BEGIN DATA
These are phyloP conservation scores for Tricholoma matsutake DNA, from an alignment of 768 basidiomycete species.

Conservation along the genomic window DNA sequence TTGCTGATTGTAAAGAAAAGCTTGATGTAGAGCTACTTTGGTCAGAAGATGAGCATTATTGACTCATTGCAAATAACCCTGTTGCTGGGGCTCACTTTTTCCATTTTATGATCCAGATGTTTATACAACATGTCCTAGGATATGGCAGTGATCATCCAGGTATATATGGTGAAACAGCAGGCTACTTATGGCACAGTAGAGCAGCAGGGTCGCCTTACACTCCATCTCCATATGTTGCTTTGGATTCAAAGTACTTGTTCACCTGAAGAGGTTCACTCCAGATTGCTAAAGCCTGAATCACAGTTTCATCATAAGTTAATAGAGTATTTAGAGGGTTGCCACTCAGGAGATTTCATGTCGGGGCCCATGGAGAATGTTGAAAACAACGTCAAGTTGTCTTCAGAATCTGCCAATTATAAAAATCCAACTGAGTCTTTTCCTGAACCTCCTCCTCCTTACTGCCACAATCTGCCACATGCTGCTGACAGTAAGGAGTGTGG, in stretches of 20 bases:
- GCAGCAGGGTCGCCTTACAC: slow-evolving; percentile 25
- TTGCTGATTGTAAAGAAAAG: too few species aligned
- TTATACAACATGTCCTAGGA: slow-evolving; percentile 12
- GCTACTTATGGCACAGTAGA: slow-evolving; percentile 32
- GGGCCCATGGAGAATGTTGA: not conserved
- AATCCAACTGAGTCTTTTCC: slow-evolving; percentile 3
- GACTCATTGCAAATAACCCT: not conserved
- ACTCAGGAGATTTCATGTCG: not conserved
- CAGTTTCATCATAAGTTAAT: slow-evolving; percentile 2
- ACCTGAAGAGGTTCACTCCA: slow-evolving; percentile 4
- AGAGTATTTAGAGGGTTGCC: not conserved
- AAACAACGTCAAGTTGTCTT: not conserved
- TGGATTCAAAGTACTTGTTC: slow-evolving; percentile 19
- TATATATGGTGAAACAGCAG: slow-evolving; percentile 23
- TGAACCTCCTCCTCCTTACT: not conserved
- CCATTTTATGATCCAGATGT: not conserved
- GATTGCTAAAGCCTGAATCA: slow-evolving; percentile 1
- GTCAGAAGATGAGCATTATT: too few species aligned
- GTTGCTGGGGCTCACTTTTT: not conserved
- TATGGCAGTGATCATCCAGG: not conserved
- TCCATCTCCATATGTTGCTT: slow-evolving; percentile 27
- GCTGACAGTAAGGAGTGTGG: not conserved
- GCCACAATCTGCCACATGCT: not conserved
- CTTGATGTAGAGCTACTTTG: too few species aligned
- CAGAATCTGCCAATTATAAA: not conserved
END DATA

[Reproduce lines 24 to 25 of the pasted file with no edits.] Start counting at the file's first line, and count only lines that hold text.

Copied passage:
- GCTGACAGTAAGGAGTGTGG: not conserved
- GCCACAATCTGCCACATGCT: not conserved